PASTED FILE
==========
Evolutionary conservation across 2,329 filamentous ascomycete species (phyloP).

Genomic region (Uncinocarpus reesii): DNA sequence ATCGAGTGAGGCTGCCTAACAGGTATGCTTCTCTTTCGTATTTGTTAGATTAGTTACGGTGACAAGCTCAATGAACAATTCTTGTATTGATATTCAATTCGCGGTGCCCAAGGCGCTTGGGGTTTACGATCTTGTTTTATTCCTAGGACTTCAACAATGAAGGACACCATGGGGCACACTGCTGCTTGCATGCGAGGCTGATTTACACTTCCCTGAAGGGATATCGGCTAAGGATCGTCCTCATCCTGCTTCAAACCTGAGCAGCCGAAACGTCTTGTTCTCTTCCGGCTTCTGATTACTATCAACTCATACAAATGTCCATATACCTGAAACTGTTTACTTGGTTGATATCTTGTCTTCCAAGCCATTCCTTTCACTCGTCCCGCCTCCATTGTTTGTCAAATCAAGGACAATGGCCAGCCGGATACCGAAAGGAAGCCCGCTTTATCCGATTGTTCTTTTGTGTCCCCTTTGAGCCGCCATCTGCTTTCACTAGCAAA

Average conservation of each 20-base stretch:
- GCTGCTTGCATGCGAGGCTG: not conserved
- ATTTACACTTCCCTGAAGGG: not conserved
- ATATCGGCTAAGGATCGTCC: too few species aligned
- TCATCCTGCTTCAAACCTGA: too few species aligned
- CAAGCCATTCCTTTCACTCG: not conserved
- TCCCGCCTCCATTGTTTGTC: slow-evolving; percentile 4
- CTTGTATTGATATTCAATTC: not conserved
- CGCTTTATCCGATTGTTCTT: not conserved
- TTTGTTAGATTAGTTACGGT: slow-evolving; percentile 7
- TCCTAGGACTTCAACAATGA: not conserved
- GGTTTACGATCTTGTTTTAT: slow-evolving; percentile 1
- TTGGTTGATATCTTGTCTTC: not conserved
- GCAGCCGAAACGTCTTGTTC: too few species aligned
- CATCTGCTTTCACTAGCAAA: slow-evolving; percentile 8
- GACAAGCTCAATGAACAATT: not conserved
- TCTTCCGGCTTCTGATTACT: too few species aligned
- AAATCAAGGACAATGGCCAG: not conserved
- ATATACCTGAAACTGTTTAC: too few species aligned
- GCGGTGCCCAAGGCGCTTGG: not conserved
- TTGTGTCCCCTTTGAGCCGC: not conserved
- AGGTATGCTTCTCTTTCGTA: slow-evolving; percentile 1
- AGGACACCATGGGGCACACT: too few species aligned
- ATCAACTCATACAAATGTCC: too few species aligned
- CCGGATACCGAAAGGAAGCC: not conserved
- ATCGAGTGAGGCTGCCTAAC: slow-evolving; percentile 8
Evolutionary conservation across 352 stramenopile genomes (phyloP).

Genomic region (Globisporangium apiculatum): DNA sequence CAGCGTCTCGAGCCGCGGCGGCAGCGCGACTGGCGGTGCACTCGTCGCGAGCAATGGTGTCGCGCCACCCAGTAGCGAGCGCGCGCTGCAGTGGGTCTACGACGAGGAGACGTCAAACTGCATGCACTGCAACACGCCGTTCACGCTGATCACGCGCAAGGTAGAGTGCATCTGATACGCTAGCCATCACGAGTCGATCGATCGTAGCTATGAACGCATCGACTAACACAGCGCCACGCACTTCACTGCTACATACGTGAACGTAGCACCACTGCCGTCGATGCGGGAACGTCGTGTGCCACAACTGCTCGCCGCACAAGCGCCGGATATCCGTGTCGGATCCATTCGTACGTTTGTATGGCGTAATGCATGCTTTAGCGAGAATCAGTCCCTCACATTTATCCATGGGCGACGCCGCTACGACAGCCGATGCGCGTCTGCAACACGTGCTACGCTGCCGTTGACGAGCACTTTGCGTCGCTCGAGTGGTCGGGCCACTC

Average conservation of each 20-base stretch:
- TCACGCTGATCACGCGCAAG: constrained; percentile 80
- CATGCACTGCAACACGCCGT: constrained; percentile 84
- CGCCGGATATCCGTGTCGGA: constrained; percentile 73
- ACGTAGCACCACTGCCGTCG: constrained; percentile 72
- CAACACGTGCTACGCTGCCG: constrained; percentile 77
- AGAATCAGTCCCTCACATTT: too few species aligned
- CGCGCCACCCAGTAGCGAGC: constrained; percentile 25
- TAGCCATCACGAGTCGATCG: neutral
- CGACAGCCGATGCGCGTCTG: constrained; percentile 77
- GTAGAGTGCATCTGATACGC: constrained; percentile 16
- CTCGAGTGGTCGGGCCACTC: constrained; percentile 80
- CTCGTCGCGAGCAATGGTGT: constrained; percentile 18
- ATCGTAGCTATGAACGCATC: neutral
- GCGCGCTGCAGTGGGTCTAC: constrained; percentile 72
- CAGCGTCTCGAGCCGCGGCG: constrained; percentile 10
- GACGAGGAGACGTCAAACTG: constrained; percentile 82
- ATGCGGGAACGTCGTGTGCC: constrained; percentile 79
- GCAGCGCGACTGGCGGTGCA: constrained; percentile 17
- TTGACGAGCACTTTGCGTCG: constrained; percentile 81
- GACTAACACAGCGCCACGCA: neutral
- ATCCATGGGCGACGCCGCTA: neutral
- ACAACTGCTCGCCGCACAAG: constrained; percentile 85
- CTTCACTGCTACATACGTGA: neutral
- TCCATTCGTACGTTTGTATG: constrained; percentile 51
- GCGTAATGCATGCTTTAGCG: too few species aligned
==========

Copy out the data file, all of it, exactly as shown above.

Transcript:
Evolutionary conservation across 2,329 filamentous ascomycete species (phyloP).

Genomic region (Uncinocarpus reesii): DNA sequence ATCGAGTGAGGCTGCCTAACAGGTATGCTTCTCTTTCGTATTTGTTAGATTAGTTACGGTGACAAGCTCAATGAACAATTCTTGTATTGATATTCAATTCGCGGTGCCCAAGGCGCTTGGGGTTTACGATCTTGTTTTATTCCTAGGACTTCAACAATGAAGGACACCATGGGGCACACTGCTGCTTGCATGCGAGGCTGATTTACACTTCCCTGAAGGGATATCGGCTAAGGATCGTCCTCATCCTGCTTCAAACCTGAGCAGCCGAAACGTCTTGTTCTCTTCCGGCTTCTGATTACTATCAACTCATACAAATGTCCATATACCTGAAACTGTTTACTTGGTTGATATCTTGTCTTCCAAGCCATTCCTTTCACTCGTCCCGCCTCCATTGTTTGTCAAATCAAGGACAATGGCCAGCCGGATACCGAAAGGAAGCCCGCTTTATCCGATTGTTCTTTTGTGTCCCCTTTGAGCCGCCATCTGCTTTCACTAGCAAA

Average conservation of each 20-base stretch:
- GCTGCTTGCATGCGAGGCTG: not conserved
- ATTTACACTTCCCTGAAGGG: not conserved
- ATATCGGCTAAGGATCGTCC: too few species aligned
- TCATCCTGCTTCAAACCTGA: too few species aligned
- CAAGCCATTCCTTTCACTCG: not conserved
- TCCCGCCTCCATTGTTTGTC: slow-evolving; percentile 4
- CTTGTATTGATATTCAATTC: not conserved
- CGCTTTATCCGATTGTTCTT: not conserved
- TTTGTTAGATTAGTTACGGT: slow-evolving; percentile 7
- TCCTAGGACTTCAACAATGA: not conserved
- GGTTTACGATCTTGTTTTAT: slow-evolving; percentile 1
- TTGGTTGATATCTTGTCTTC: not conserved
- GCAGCCGAAACGTCTTGTTC: too few species aligned
- CATCTGCTTTCACTAGCAAA: slow-evolving; percentile 8
- GACAAGCTCAATGAACAATT: not conserved
- TCTTCCGGCTTCTGATTACT: too few species aligned
- AAATCAAGGACAATGGCCAG: not conserved
- ATATACCTGAAACTGTTTAC: too few species aligned
- GCGGTGCCCAAGGCGCTTGG: not conserved
- TTGTGTCCCCTTTGAGCCGC: not conserved
- AGGTATGCTTCTCTTTCGTA: slow-evolving; percentile 1
- AGGACACCATGGGGCACACT: too few species aligned
- ATCAACTCATACAAATGTCC: too few species aligned
- CCGGATACCGAAAGGAAGCC: not conserved
- ATCGAGTGAGGCTGCCTAAC: slow-evolving; percentile 8
Evolutionary conservation across 352 stramenopile genomes (phyloP).

Genomic region (Globisporangium apiculatum): DNA sequence CAGCGTCTCGAGCCGCGGCGGCAGCGCGACTGGCGGTGCACTCGTCGCGAGCAATGGTGTCGCGCCACCCAGTAGCGAGCGCGCGCTGCAGTGGGTCTACGACGAGGAGACGTCAAACTGCATGCACTGCAACACGCCGTTCACGCTGATCACGCGCAAGGTAGAGTGCATCTGATACGCTAGCCATCACGAGTCGATCGATCGTAGCTATGAACGCATCGACTAACACAGCGCCACGCACTTCACTGCTACATACGTGAACGTAGCACCACTGCCGTCGATGCGGGAACGTCGTGTGCCACAACTGCTCGCCGCACAAGCGCCGGATATCCGTGTCGGATCCATTCGTACGTTTGTATGGCGTAATGCATGCTTTAGCGAGAATCAGTCCCTCACATTTATCCATGGGCGACGCCGCTACGACAGCCGATGCGCGTCTGCAACACGTGCTACGCTGCCGTTGACGAGCACTTTGCGTCGCTCGAGTGGTCGGGCCACTC

Average conservation of each 20-base stretch:
- TCACGCTGATCACGCGCAAG: constrained; percentile 80
- CATGCACTGCAACACGCCGT: constrained; percentile 84
- CGCCGGATATCCGTGTCGGA: constrained; percentile 73
- ACGTAGCACCACTGCCGTCG: constrained; percentile 72
- CAACACGTGCTACGCTGCCG: constrained; percentile 77
- AGAATCAGTCCCTCACATTT: too few species aligned
- CGCGCCACCCAGTAGCGAGC: constrained; percentile 25
- TAGCCATCACGAGTCGATCG: neutral
- CGACAGCCGATGCGCGTCTG: constrained; percentile 77
- GTAGAGTGCATCTGATACGC: constrained; percentile 16
- CTCGAGTGGTCGGGCCACTC: constrained; percentile 80
- CTCGTCGCGAGCAATGGTGT: constrained; percentile 18
- ATCGTAGCTATGAACGCATC: neutral
- GCGCGCTGCAGTGGGTCTAC: constrained; percentile 72
- CAGCGTCTCGAGCCGCGGCG: constrained; percentile 10
- GACGAGGAGACGTCAAACTG: constrained; percentile 82
- ATGCGGGAACGTCGTGTGCC: constrained; percentile 79
- GCAGCGCGACTGGCGGTGCA: constrained; percentile 17
- TTGACGAGCACTTTGCGTCG: constrained; percentile 81
- GACTAACACAGCGCCACGCA: neutral
- ATCCATGGGCGACGCCGCTA: neutral
- ACAACTGCTCGCCGCACAAG: constrained; percentile 85
- CTTCACTGCTACATACGTGA: neutral
- TCCATTCGTACGTTTGTATG: constrained; percentile 51
- GCGTAATGCATGCTTTAGCG: too few species aligned